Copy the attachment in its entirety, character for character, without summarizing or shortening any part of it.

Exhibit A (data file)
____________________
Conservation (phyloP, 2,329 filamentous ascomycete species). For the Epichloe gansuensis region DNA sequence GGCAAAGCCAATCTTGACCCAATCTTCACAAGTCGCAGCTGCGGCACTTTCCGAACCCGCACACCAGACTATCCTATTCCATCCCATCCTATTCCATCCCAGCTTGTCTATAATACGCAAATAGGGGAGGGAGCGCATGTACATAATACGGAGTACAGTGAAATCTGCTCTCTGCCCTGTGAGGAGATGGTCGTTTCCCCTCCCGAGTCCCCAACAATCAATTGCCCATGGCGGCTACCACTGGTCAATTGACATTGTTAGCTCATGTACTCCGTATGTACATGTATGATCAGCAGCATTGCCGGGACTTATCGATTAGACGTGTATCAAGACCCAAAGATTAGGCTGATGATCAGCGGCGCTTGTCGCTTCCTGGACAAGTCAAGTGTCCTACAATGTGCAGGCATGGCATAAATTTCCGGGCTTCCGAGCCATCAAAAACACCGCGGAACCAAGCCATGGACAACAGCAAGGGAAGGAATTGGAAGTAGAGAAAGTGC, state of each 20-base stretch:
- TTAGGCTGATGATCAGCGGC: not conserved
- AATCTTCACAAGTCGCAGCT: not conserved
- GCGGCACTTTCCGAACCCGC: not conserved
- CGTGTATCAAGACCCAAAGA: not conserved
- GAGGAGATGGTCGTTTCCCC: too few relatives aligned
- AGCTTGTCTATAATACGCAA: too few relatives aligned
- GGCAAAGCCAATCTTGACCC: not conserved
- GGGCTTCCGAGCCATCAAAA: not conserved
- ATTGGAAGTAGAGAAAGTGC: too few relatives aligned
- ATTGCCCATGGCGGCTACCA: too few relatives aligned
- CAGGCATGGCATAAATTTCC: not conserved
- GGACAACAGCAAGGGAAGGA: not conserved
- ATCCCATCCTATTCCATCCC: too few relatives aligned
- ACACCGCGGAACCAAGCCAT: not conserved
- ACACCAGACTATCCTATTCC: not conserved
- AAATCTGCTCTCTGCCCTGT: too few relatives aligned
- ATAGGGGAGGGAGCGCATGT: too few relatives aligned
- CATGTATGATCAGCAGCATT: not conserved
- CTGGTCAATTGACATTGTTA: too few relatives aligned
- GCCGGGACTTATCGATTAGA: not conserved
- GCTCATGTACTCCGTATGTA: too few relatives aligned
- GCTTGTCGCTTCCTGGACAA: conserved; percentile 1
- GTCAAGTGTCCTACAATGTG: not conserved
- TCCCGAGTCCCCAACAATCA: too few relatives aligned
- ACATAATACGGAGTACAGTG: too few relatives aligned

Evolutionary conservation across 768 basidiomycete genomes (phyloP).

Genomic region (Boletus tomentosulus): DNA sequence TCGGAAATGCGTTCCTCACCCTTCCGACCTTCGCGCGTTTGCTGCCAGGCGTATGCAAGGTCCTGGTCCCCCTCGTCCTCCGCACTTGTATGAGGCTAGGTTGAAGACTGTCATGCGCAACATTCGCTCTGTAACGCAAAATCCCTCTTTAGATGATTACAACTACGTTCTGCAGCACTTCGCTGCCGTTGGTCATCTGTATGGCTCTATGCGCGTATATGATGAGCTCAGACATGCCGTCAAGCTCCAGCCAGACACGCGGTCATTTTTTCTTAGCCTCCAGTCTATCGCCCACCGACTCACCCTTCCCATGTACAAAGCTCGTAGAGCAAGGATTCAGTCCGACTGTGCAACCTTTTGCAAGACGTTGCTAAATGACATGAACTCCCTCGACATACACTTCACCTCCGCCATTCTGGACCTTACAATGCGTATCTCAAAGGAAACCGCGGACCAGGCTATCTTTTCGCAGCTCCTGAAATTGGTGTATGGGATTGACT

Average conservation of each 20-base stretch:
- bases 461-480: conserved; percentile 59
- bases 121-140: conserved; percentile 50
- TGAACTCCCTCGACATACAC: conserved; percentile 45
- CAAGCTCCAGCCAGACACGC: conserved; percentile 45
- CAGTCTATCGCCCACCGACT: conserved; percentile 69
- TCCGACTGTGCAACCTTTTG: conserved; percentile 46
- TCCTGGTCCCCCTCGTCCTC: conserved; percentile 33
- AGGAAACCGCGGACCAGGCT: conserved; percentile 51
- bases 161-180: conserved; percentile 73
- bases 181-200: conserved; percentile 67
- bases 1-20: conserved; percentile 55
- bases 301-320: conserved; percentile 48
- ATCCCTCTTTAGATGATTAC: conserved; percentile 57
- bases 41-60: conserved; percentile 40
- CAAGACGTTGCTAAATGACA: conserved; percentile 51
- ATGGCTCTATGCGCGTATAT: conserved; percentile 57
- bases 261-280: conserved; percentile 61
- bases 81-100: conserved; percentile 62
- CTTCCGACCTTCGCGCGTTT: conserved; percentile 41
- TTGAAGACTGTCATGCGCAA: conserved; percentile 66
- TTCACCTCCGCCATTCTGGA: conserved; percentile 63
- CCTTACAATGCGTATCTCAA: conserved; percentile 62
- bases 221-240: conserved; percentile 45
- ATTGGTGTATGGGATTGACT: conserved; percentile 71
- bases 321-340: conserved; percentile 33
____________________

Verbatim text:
Conservation (phyloP, 2,329 filamentous ascomycete species). For the Epichloe gansuensis region DNA sequence GGCAAAGCCAATCTTGACCCAATCTTCACAAGTCGCAGCTGCGGCACTTTCCGAACCCGCACACCAGACTATCCTATTCCATCCCATCCTATTCCATCCCAGCTTGTCTATAATACGCAAATAGGGGAGGGAGCGCATGTACATAATACGGAGTACAGTGAAATCTGCTCTCTGCCCTGTGAGGAGATGGTCGTTTCCCCTCCCGAGTCCCCAACAATCAATTGCCCATGGCGGCTACCACTGGTCAATTGACATTGTTAGCTCATGTACTCCGTATGTACATGTATGATCAGCAGCATTGCCGGGACTTATCGATTAGACGTGTATCAAGACCCAAAGATTAGGCTGATGATCAGCGGCGCTTGTCGCTTCCTGGACAAGTCAAGTGTCCTACAATGTGCAGGCATGGCATAAATTTCCGGGCTTCCGAGCCATCAAAAACACCGCGGAACCAAGCCATGGACAACAGCAAGGGAAGGAATTGGAAGTAGAGAAAGTGC, state of each 20-base stretch:
- TTAGGCTGATGATCAGCGGC: not conserved
- AATCTTCACAAGTCGCAGCT: not conserved
- GCGGCACTTTCCGAACCCGC: not conserved
- CGTGTATCAAGACCCAAAGA: not conserved
- GAGGAGATGGTCGTTTCCCC: too few relatives aligned
- AGCTTGTCTATAATACGCAA: too few relatives aligned
- GGCAAAGCCAATCTTGACCC: not conserved
- GGGCTTCCGAGCCATCAAAA: not conserved
- ATTGGAAGTAGAGAAAGTGC: too few relatives aligned
- ATTGCCCATGGCGGCTACCA: too few relatives aligned
- CAGGCATGGCATAAATTTCC: not conserved
- GGACAACAGCAAGGGAAGGA: not conserved
- ATCCCATCCTATTCCATCCC: too few relatives aligned
- ACACCGCGGAACCAAGCCAT: not conserved
- ACACCAGACTATCCTATTCC: not conserved
- AAATCTGCTCTCTGCCCTGT: too few relatives aligned
- ATAGGGGAGGGAGCGCATGT: too few relatives aligned
- CATGTATGATCAGCAGCATT: not conserved
- CTGGTCAATTGACATTGTTA: too few relatives aligned
- GCCGGGACTTATCGATTAGA: not conserved
- GCTCATGTACTCCGTATGTA: too few relatives aligned
- GCTTGTCGCTTCCTGGACAA: conserved; percentile 1
- GTCAAGTGTCCTACAATGTG: not conserved
- TCCCGAGTCCCCAACAATCA: too few relatives aligned
- ACATAATACGGAGTACAGTG: too few relatives aligned

Evolutionary conservation across 768 basidiomycete genomes (phyloP).

Genomic region (Boletus tomentosulus): DNA sequence TCGGAAATGCGTTCCTCACCCTTCCGACCTTCGCGCGTTTGCTGCCAGGCGTATGCAAGGTCCTGGTCCCCCTCGTCCTCCGCACTTGTATGAGGCTAGGTTGAAGACTGTCATGCGCAACATTCGCTCTGTAACGCAAAATCCCTCTTTAGATGATTACAACTACGTTCTGCAGCACTTCGCTGCCGTTGGTCATCTGTATGGCTCTATGCGCGTATATGATGAGCTCAGACATGCCGTCAAGCTCCAGCCAGACACGCGGTCATTTTTTCTTAGCCTCCAGTCTATCGCCCACCGACTCACCCTTCCCATGTACAAAGCTCGTAGAGCAAGGATTCAGTCCGACTGTGCAACCTTTTGCAAGACGTTGCTAAATGACATGAACTCCCTCGACATACACTTCACCTCCGCCATTCTGGACCTTACAATGCGTATCTCAAAGGAAACCGCGGACCAGGCTATCTTTTCGCAGCTCCTGAAATTGGTGTATGGGATTGACT

Average conservation of each 20-base stretch:
- bases 461-480: conserved; percentile 59
- bases 121-140: conserved; percentile 50
- TGAACTCCCTCGACATACAC: conserved; percentile 45
- CAAGCTCCAGCCAGACACGC: conserved; percentile 45
- CAGTCTATCGCCCACCGACT: conserved; percentile 69
- TCCGACTGTGCAACCTTTTG: conserved; percentile 46
- TCCTGGTCCCCCTCGTCCTC: conserved; percentile 33
- AGGAAACCGCGGACCAGGCT: conserved; percentile 51
- bases 161-180: conserved; percentile 73
- bases 181-200: conserved; percentile 67
- bases 1-20: conserved; percentile 55
- bases 301-320: conserved; percentile 48
- ATCCCTCTTTAGATGATTAC: conserved; percentile 57
- bases 41-60: conserved; percentile 40
- CAAGACGTTGCTAAATGACA: conserved; percentile 51
- ATGGCTCTATGCGCGTATAT: conserved; percentile 57
- bases 261-280: conserved; percentile 61
- bases 81-100: conserved; percentile 62
- CTTCCGACCTTCGCGCGTTT: conserved; percentile 41
- TTGAAGACTGTCATGCGCAA: conserved; percentile 66
- TTCACCTCCGCCATTCTGGA: conserved; percentile 63
- CCTTACAATGCGTATCTCAA: conserved; percentile 62
- bases 221-240: conserved; percentile 45
- ATTGGTGTATGGGATTGACT: conserved; percentile 71
- bases 321-340: conserved; percentile 33